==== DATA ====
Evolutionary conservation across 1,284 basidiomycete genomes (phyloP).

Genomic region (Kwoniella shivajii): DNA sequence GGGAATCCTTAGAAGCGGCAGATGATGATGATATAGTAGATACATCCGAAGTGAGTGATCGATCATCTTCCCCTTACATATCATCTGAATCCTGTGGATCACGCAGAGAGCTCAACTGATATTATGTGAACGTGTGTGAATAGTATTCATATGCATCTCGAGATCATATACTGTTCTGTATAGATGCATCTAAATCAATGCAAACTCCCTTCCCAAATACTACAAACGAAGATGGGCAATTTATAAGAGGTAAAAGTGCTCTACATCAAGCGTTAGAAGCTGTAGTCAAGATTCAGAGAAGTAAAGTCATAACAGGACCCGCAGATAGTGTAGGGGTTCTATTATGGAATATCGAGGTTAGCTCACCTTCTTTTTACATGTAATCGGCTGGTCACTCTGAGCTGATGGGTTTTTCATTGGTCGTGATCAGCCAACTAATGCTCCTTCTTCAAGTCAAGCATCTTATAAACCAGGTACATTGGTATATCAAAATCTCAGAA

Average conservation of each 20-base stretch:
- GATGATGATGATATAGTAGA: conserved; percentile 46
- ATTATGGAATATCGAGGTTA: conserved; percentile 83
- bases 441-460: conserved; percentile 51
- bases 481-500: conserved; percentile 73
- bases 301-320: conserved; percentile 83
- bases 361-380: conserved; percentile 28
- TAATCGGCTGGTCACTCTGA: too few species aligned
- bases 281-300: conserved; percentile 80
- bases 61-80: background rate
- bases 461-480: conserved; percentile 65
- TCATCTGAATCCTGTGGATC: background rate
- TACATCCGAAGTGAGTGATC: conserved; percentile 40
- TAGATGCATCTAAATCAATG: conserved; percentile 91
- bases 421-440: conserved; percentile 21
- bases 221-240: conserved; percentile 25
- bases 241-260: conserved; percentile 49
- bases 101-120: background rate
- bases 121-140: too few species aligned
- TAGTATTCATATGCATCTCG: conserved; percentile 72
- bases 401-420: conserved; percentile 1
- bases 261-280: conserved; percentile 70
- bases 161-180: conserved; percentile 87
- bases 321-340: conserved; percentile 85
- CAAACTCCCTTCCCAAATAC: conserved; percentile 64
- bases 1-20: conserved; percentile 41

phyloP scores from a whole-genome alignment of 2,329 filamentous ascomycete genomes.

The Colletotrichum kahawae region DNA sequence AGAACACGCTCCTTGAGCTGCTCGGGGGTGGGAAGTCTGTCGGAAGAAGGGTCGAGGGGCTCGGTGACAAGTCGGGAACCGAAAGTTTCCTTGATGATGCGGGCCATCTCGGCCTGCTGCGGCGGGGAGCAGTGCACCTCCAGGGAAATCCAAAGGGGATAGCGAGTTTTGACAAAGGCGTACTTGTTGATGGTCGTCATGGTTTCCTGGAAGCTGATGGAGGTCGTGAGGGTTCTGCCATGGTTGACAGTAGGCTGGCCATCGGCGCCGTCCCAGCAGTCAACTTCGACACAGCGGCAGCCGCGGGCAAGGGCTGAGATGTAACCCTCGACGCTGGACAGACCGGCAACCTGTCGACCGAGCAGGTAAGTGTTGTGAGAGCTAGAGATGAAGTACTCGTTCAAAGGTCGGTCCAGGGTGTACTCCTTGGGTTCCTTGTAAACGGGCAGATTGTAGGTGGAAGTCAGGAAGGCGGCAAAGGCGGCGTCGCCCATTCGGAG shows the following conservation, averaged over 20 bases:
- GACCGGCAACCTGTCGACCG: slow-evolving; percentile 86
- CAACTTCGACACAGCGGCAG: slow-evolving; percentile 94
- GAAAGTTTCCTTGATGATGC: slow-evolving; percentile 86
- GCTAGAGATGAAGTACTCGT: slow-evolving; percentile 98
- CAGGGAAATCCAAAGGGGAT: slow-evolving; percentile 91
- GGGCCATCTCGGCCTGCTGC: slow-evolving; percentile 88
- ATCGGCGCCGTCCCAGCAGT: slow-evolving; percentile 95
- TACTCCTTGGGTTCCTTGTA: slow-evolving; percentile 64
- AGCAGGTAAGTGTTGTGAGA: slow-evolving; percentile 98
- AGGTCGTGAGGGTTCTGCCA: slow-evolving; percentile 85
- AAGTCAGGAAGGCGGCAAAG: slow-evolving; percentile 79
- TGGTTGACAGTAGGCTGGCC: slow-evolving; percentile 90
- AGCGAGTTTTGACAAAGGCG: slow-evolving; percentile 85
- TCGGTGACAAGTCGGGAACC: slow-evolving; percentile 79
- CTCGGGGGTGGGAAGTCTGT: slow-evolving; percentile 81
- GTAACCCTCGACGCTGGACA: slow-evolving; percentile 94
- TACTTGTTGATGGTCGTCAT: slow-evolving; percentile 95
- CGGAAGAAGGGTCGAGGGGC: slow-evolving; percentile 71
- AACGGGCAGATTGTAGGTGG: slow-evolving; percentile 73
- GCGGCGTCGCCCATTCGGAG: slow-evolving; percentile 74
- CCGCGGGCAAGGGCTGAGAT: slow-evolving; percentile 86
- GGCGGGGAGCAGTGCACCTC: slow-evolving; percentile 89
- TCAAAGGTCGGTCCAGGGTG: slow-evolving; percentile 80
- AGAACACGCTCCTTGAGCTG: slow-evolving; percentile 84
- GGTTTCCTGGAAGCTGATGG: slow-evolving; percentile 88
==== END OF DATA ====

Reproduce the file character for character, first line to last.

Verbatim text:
Evolutionary conservation across 1,284 basidiomycete genomes (phyloP).

Genomic region (Kwoniella shivajii): DNA sequence GGGAATCCTTAGAAGCGGCAGATGATGATGATATAGTAGATACATCCGAAGTGAGTGATCGATCATCTTCCCCTTACATATCATCTGAATCCTGTGGATCACGCAGAGAGCTCAACTGATATTATGTGAACGTGTGTGAATAGTATTCATATGCATCTCGAGATCATATACTGTTCTGTATAGATGCATCTAAATCAATGCAAACTCCCTTCCCAAATACTACAAACGAAGATGGGCAATTTATAAGAGGTAAAAGTGCTCTACATCAAGCGTTAGAAGCTGTAGTCAAGATTCAGAGAAGTAAAGTCATAACAGGACCCGCAGATAGTGTAGGGGTTCTATTATGGAATATCGAGGTTAGCTCACCTTCTTTTTACATGTAATCGGCTGGTCACTCTGAGCTGATGGGTTTTTCATTGGTCGTGATCAGCCAACTAATGCTCCTTCTTCAAGTCAAGCATCTTATAAACCAGGTACATTGGTATATCAAAATCTCAGAA

Average conservation of each 20-base stretch:
- GATGATGATGATATAGTAGA: conserved; percentile 46
- ATTATGGAATATCGAGGTTA: conserved; percentile 83
- bases 441-460: conserved; percentile 51
- bases 481-500: conserved; percentile 73
- bases 301-320: conserved; percentile 83
- bases 361-380: conserved; percentile 28
- TAATCGGCTGGTCACTCTGA: too few species aligned
- bases 281-300: conserved; percentile 80
- bases 61-80: background rate
- bases 461-480: conserved; percentile 65
- TCATCTGAATCCTGTGGATC: background rate
- TACATCCGAAGTGAGTGATC: conserved; percentile 40
- TAGATGCATCTAAATCAATG: conserved; percentile 91
- bases 421-440: conserved; percentile 21
- bases 221-240: conserved; percentile 25
- bases 241-260: conserved; percentile 49
- bases 101-120: background rate
- bases 121-140: too few species aligned
- TAGTATTCATATGCATCTCG: conserved; percentile 72
- bases 401-420: conserved; percentile 1
- bases 261-280: conserved; percentile 70
- bases 161-180: conserved; percentile 87
- bases 321-340: conserved; percentile 85
- CAAACTCCCTTCCCAAATAC: conserved; percentile 64
- bases 1-20: conserved; percentile 41

phyloP scores from a whole-genome alignment of 2,329 filamentous ascomycete genomes.

The Colletotrichum kahawae region DNA sequence AGAACACGCTCCTTGAGCTGCTCGGGGGTGGGAAGTCTGTCGGAAGAAGGGTCGAGGGGCTCGGTGACAAGTCGGGAACCGAAAGTTTCCTTGATGATGCGGGCCATCTCGGCCTGCTGCGGCGGGGAGCAGTGCACCTCCAGGGAAATCCAAAGGGGATAGCGAGTTTTGACAAAGGCGTACTTGTTGATGGTCGTCATGGTTTCCTGGAAGCTGATGGAGGTCGTGAGGGTTCTGCCATGGTTGACAGTAGGCTGGCCATCGGCGCCGTCCCAGCAGTCAACTTCGACACAGCGGCAGCCGCGGGCAAGGGCTGAGATGTAACCCTCGACGCTGGACAGACCGGCAACCTGTCGACCGAGCAGGTAAGTGTTGTGAGAGCTAGAGATGAAGTACTCGTTCAAAGGTCGGTCCAGGGTGTACTCCTTGGGTTCCTTGTAAACGGGCAGATTGTAGGTGGAAGTCAGGAAGGCGGCAAAGGCGGCGTCGCCCATTCGGAG shows the following conservation, averaged over 20 bases:
- GACCGGCAACCTGTCGACCG: slow-evolving; percentile 86
- CAACTTCGACACAGCGGCAG: slow-evolving; percentile 94
- GAAAGTTTCCTTGATGATGC: slow-evolving; percentile 86
- GCTAGAGATGAAGTACTCGT: slow-evolving; percentile 98
- CAGGGAAATCCAAAGGGGAT: slow-evolving; percentile 91
- GGGCCATCTCGGCCTGCTGC: slow-evolving; percentile 88
- ATCGGCGCCGTCCCAGCAGT: slow-evolving; percentile 95
- TACTCCTTGGGTTCCTTGTA: slow-evolving; percentile 64
- AGCAGGTAAGTGTTGTGAGA: slow-evolving; percentile 98
- AGGTCGTGAGGGTTCTGCCA: slow-evolving; percentile 85
- AAGTCAGGAAGGCGGCAAAG: slow-evolving; percentile 79
- TGGTTGACAGTAGGCTGGCC: slow-evolving; percentile 90
- AGCGAGTTTTGACAAAGGCG: slow-evolving; percentile 85
- TCGGTGACAAGTCGGGAACC: slow-evolving; percentile 79
- CTCGGGGGTGGGAAGTCTGT: slow-evolving; percentile 81
- GTAACCCTCGACGCTGGACA: slow-evolving; percentile 94
- TACTTGTTGATGGTCGTCAT: slow-evolving; percentile 95
- CGGAAGAAGGGTCGAGGGGC: slow-evolving; percentile 71
- AACGGGCAGATTGTAGGTGG: slow-evolving; percentile 73
- GCGGCGTCGCCCATTCGGAG: slow-evolving; percentile 74
- CCGCGGGCAAGGGCTGAGAT: slow-evolving; percentile 86
- GGCGGGGAGCAGTGCACCTC: slow-evolving; percentile 89
- TCAAAGGTCGGTCCAGGGTG: slow-evolving; percentile 80
- AGAACACGCTCCTTGAGCTG: slow-evolving; percentile 84
- GGTTTCCTGGAAGCTGATGG: slow-evolving; percentile 88